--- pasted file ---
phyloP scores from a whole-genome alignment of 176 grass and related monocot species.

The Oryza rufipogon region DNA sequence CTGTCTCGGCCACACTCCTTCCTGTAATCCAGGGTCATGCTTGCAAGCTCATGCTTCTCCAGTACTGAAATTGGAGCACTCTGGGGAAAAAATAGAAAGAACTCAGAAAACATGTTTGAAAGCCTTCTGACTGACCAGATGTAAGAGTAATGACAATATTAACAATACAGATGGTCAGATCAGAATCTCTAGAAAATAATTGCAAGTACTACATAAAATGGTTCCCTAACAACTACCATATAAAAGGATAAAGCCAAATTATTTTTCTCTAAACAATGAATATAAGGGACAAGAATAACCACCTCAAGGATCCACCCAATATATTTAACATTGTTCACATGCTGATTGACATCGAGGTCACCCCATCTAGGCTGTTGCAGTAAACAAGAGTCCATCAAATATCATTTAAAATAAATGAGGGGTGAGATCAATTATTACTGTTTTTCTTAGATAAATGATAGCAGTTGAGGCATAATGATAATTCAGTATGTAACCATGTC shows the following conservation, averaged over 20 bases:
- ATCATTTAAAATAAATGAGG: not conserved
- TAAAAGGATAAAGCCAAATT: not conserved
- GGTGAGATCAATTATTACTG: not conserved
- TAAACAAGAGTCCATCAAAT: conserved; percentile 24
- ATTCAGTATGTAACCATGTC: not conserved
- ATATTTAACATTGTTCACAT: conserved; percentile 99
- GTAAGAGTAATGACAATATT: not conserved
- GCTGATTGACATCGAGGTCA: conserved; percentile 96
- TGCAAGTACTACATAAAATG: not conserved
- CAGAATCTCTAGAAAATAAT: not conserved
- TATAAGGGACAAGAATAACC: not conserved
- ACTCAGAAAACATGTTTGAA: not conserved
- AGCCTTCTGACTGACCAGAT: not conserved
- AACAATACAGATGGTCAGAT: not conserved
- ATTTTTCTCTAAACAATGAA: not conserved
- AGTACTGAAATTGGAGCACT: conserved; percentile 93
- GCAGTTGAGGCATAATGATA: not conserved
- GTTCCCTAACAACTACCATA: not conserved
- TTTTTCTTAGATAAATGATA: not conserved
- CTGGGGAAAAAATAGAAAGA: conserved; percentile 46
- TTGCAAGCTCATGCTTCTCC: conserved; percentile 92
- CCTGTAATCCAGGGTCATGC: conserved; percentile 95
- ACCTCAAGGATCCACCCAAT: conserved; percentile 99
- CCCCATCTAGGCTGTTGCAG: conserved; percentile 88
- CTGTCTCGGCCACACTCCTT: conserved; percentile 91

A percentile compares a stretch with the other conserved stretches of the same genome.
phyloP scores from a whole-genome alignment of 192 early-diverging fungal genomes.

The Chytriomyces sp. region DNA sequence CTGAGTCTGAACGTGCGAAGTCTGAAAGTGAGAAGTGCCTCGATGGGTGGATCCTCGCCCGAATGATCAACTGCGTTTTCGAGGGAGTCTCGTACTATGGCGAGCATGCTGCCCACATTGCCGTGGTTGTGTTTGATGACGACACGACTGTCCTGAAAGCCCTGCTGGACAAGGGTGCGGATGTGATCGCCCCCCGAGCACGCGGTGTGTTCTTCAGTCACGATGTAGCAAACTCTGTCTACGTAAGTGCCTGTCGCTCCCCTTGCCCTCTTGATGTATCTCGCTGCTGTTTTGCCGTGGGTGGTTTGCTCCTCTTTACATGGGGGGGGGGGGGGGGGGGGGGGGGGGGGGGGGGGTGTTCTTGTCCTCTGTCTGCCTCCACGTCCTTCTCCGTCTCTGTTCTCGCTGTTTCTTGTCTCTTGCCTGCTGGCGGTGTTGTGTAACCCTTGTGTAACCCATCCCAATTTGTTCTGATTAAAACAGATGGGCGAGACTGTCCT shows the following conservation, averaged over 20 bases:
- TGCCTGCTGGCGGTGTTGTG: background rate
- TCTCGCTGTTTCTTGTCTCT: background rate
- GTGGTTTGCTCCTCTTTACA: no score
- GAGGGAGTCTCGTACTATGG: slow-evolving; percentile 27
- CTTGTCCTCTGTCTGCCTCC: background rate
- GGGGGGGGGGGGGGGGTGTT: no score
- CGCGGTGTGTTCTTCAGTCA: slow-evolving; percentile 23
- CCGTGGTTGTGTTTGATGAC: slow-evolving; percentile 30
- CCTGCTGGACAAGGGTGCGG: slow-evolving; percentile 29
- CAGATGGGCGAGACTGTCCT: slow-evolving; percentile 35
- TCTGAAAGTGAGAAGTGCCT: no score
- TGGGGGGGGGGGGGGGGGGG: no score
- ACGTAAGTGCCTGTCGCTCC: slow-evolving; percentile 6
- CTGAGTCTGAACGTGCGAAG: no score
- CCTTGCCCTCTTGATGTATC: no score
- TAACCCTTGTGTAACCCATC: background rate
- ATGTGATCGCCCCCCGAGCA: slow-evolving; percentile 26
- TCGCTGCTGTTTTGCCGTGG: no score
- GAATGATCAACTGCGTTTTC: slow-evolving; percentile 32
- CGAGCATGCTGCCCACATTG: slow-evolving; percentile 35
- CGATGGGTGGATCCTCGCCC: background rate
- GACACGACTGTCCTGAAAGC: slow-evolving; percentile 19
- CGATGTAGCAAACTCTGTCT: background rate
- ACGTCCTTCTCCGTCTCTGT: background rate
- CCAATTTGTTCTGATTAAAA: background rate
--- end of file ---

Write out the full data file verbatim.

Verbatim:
phyloP scores from a whole-genome alignment of 176 grass and related monocot species.

The Oryza rufipogon region DNA sequence CTGTCTCGGCCACACTCCTTCCTGTAATCCAGGGTCATGCTTGCAAGCTCATGCTTCTCCAGTACTGAAATTGGAGCACTCTGGGGAAAAAATAGAAAGAACTCAGAAAACATGTTTGAAAGCCTTCTGACTGACCAGATGTAAGAGTAATGACAATATTAACAATACAGATGGTCAGATCAGAATCTCTAGAAAATAATTGCAAGTACTACATAAAATGGTTCCCTAACAACTACCATATAAAAGGATAAAGCCAAATTATTTTTCTCTAAACAATGAATATAAGGGACAAGAATAACCACCTCAAGGATCCACCCAATATATTTAACATTGTTCACATGCTGATTGACATCGAGGTCACCCCATCTAGGCTGTTGCAGTAAACAAGAGTCCATCAAATATCATTTAAAATAAATGAGGGGTGAGATCAATTATTACTGTTTTTCTTAGATAAATGATAGCAGTTGAGGCATAATGATAATTCAGTATGTAACCATGTC shows the following conservation, averaged over 20 bases:
- ATCATTTAAAATAAATGAGG: not conserved
- TAAAAGGATAAAGCCAAATT: not conserved
- GGTGAGATCAATTATTACTG: not conserved
- TAAACAAGAGTCCATCAAAT: conserved; percentile 24
- ATTCAGTATGTAACCATGTC: not conserved
- ATATTTAACATTGTTCACAT: conserved; percentile 99
- GTAAGAGTAATGACAATATT: not conserved
- GCTGATTGACATCGAGGTCA: conserved; percentile 96
- TGCAAGTACTACATAAAATG: not conserved
- CAGAATCTCTAGAAAATAAT: not conserved
- TATAAGGGACAAGAATAACC: not conserved
- ACTCAGAAAACATGTTTGAA: not conserved
- AGCCTTCTGACTGACCAGAT: not conserved
- AACAATACAGATGGTCAGAT: not conserved
- ATTTTTCTCTAAACAATGAA: not conserved
- AGTACTGAAATTGGAGCACT: conserved; percentile 93
- GCAGTTGAGGCATAATGATA: not conserved
- GTTCCCTAACAACTACCATA: not conserved
- TTTTTCTTAGATAAATGATA: not conserved
- CTGGGGAAAAAATAGAAAGA: conserved; percentile 46
- TTGCAAGCTCATGCTTCTCC: conserved; percentile 92
- CCTGTAATCCAGGGTCATGC: conserved; percentile 95
- ACCTCAAGGATCCACCCAAT: conserved; percentile 99
- CCCCATCTAGGCTGTTGCAG: conserved; percentile 88
- CTGTCTCGGCCACACTCCTT: conserved; percentile 91

A percentile compares a stretch with the other conserved stretches of the same genome.
phyloP scores from a whole-genome alignment of 192 early-diverging fungal genomes.

The Chytriomyces sp. region DNA sequence CTGAGTCTGAACGTGCGAAGTCTGAAAGTGAGAAGTGCCTCGATGGGTGGATCCTCGCCCGAATGATCAACTGCGTTTTCGAGGGAGTCTCGTACTATGGCGAGCATGCTGCCCACATTGCCGTGGTTGTGTTTGATGACGACACGACTGTCCTGAAAGCCCTGCTGGACAAGGGTGCGGATGTGATCGCCCCCCGAGCACGCGGTGTGTTCTTCAGTCACGATGTAGCAAACTCTGTCTACGTAAGTGCCTGTCGCTCCCCTTGCCCTCTTGATGTATCTCGCTGCTGTTTTGCCGTGGGTGGTTTGCTCCTCTTTACATGGGGGGGGGGGGGGGGGGGGGGGGGGGGGGGGGGGTGTTCTTGTCCTCTGTCTGCCTCCACGTCCTTCTCCGTCTCTGTTCTCGCTGTTTCTTGTCTCTTGCCTGCTGGCGGTGTTGTGTAACCCTTGTGTAACCCATCCCAATTTGTTCTGATTAAAACAGATGGGCGAGACTGTCCT shows the following conservation, averaged over 20 bases:
- TGCCTGCTGGCGGTGTTGTG: background rate
- TCTCGCTGTTTCTTGTCTCT: background rate
- GTGGTTTGCTCCTCTTTACA: no score
- GAGGGAGTCTCGTACTATGG: slow-evolving; percentile 27
- CTTGTCCTCTGTCTGCCTCC: background rate
- GGGGGGGGGGGGGGGGTGTT: no score
- CGCGGTGTGTTCTTCAGTCA: slow-evolving; percentile 23
- CCGTGGTTGTGTTTGATGAC: slow-evolving; percentile 30
- CCTGCTGGACAAGGGTGCGG: slow-evolving; percentile 29
- CAGATGGGCGAGACTGTCCT: slow-evolving; percentile 35
- TCTGAAAGTGAGAAGTGCCT: no score
- TGGGGGGGGGGGGGGGGGGG: no score
- ACGTAAGTGCCTGTCGCTCC: slow-evolving; percentile 6
- CTGAGTCTGAACGTGCGAAG: no score
- CCTTGCCCTCTTGATGTATC: no score
- TAACCCTTGTGTAACCCATC: background rate
- ATGTGATCGCCCCCCGAGCA: slow-evolving; percentile 26
- TCGCTGCTGTTTTGCCGTGG: no score
- GAATGATCAACTGCGTTTTC: slow-evolving; percentile 32
- CGAGCATGCTGCCCACATTG: slow-evolving; percentile 35
- CGATGGGTGGATCCTCGCCC: background rate
- GACACGACTGTCCTGAAAGC: slow-evolving; percentile 19
- CGATGTAGCAAACTCTGTCT: background rate
- ACGTCCTTCTCCGTCTCTGT: background rate
- CCAATTTGTTCTGATTAAAA: background rate